The Second Intifada, more violent than the previous one, was triggered by the visit of Ariel Sharon to Temple Mount on September 28th 2000. Shortly thereafter, Israeli Arabs began a series of violent demonstrations and riots, during which 13 Arab citizens were killed by the security forces. These events raised many questions and were debated by the Knesset, in connection with the fate of the peace process and the status of Israeli Arabs within the country.

The breakout of the Intifada, in addition to the global economic crisis and fallout of the hi-tech sector, undermined the stability of the Israeli economy and were additional factors in the weakening of Barak’s Government. The Government’s proposal for a reform in taxation – in favor of taxation on profits of savings accounts, stock investments and inheritance – was fiercely opposed within the Knesset and in the public.

Ultimately, the Government lost its majority in the Knesset, mainly due to the core differences regarding negotiations with the Palestinians. Barak decided to call for elections for Prime Minister.

The direct elections for Prime Minister were held in February 2001, and Ariel Sharon was elected by an absolute majority. The size of his government was larger than the number of seats found at the government table in the plenum, and an extra table was installed to fit them all. The number of ministers (29) and deputy ministers (16) left only 80 Members of the Knesset available for active parliamentary work (some ministers were not MKs).

Following the elections, the Knesset made arrangements to ratify the 2001 Budget Law, which was passed with a considerable delay on March 28th 2001. At the Prime Minister’s initiative, the direct elections for prime minister were annulled and the Basic Law: the Government was mostly restored to its former composition. Another law debated on after Sharon’s election was the “Tal Law,” dealing with the recruitment of yeshiva students to military service. The discussion on the bill was quite poignant, as it aroused different positions on the integration of the Haredi public in Israeli society.

Minister of Tourism Rechavam Ze’evi was murdered during the Intifada by terrorists at the Hyatt Hotel in Jerusalem. The continuation of the Intifada and the increase in terrorist attacks by Palestinian terrorists led to Operation “Defensive Shield,” in which the IDF acted against terrorist infrastructures in the West Bank. These subjects were debated in the Knesset, as well as the economic crisis and the growth in social gaps. Two other subjects, raised for the first time, were the increasing numbers of foreign workers and the public protests of the disabled. The increase in foreign workers, amounting to roughly 260,000, coexisted with unemployment of about 200,000 citizens in Israel; about two thirds of the foreign workers were illegal at the time. The protests of the disabled were brought, physically, to the Knesset: In early 2002 they besieged the Knesset building.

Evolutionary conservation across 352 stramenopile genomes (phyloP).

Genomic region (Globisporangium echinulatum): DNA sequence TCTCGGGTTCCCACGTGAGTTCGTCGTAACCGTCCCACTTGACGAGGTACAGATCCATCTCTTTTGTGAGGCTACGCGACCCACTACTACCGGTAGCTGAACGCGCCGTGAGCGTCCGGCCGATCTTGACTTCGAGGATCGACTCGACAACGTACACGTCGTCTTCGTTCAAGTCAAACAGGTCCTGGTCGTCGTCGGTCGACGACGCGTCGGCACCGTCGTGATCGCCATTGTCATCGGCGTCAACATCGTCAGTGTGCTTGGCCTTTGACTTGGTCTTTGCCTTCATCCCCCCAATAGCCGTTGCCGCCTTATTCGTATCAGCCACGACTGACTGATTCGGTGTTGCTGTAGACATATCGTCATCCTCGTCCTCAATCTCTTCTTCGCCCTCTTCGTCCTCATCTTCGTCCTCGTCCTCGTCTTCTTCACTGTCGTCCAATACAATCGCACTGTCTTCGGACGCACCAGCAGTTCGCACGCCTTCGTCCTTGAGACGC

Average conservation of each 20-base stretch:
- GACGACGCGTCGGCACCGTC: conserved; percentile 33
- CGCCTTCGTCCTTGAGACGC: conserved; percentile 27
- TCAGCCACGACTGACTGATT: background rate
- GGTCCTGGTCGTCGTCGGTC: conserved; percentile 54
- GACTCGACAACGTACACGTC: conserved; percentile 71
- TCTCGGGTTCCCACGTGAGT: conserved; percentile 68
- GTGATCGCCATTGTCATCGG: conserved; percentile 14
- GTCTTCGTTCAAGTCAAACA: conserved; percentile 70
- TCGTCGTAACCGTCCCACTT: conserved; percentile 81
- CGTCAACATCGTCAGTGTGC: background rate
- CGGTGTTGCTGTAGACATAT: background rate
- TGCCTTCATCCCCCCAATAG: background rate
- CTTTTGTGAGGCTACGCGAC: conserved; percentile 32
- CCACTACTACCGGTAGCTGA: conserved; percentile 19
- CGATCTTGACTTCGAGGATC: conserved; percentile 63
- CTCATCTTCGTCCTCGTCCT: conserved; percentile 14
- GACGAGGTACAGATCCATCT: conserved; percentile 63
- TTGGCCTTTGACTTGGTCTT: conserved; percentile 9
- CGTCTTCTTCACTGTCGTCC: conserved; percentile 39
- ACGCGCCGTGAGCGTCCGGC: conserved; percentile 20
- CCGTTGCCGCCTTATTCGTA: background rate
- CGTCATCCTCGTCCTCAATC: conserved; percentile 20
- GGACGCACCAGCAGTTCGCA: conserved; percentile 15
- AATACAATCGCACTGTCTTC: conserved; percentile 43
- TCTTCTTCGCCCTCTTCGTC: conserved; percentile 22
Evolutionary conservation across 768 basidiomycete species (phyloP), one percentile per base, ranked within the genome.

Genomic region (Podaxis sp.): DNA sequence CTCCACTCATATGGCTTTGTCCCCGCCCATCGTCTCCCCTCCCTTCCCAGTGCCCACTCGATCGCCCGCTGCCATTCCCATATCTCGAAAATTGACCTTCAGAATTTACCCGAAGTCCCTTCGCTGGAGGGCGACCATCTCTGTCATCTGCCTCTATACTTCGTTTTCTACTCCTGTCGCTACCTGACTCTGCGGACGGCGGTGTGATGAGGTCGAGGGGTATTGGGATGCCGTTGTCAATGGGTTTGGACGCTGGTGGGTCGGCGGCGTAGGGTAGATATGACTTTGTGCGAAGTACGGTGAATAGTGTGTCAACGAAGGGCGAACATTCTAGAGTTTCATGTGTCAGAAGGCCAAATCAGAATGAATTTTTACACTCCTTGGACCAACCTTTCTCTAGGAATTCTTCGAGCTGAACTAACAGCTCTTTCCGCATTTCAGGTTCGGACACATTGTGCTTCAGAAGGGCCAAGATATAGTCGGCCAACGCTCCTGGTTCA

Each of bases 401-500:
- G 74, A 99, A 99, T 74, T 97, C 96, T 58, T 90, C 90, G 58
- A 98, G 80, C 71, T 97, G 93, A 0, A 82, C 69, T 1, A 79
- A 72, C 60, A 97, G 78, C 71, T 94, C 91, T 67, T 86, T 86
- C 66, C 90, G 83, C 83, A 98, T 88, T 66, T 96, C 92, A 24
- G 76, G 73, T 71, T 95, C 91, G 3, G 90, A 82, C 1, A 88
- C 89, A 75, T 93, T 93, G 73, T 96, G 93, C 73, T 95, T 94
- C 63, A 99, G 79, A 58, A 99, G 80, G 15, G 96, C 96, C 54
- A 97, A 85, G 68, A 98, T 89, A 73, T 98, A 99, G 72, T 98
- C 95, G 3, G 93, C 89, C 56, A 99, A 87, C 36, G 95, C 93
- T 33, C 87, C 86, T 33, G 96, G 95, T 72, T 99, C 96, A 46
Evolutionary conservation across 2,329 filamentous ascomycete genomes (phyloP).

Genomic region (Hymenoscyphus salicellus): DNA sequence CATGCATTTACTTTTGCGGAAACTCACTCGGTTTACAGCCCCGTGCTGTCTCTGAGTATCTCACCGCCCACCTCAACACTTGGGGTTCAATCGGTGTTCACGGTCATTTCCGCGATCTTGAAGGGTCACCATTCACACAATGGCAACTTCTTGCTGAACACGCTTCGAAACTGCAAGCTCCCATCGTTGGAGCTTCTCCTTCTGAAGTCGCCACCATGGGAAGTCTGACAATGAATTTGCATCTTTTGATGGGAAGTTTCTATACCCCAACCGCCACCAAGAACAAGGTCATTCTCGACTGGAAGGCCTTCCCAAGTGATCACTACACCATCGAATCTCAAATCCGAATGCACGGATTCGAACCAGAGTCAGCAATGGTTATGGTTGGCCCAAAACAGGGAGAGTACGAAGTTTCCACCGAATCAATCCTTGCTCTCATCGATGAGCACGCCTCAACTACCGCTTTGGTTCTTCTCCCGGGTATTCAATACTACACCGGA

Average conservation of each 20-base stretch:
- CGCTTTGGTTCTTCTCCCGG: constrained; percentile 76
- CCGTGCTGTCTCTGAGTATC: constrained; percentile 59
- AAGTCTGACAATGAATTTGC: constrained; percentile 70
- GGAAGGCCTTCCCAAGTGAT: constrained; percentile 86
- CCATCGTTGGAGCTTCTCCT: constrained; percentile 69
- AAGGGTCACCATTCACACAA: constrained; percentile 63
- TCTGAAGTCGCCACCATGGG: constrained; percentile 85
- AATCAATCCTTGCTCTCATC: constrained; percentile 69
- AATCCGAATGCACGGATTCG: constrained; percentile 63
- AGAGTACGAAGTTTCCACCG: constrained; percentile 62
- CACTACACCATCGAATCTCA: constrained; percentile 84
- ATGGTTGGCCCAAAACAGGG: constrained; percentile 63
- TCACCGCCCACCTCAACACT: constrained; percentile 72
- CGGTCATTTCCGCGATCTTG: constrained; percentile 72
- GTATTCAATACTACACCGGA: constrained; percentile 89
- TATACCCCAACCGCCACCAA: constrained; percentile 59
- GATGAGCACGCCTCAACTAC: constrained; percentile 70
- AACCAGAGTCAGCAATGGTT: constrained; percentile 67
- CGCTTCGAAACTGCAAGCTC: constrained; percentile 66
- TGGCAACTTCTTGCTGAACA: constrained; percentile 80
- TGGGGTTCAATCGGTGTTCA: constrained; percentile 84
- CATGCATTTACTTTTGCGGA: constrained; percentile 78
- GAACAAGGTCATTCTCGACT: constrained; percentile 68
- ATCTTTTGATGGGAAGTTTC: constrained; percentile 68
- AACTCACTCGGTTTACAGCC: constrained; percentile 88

Politically, the 15th Knesset was one of the less stable Knessets in the history of the State of Israel. The main reasons for it were the political and economic state, but other factors were involved. The weakening of the two larger parties – the Labor Party and the Likud, who together held 46 seats alone – with the rise of the third largest party, Shas, to 17 seats (only two less than the Likud) – was one factor. The strength of Israeli parliamentary system was also shaken by the resignation of both leaders of the Likud and the Labor Party, with Benjamin Netanyahu resigning after his defeat in the elections to the 15th Knesset, and Barak following his defeat in the prime ministerial elections. Splitting of factions and the movement of Knesset Members between factions increased the instability, evident with the resignation of 19 MKs – the highest number in history, only second to the number of resignations in the following (16th) Knesset. This Knesset was the second one to officiate during the tenure of two governments headed by different parties. Unlike the rotation made in the Eleventh Knesset, this Knesset continued to hold office while direct elections for prime minister were conducted and the factional makeup of each government was different.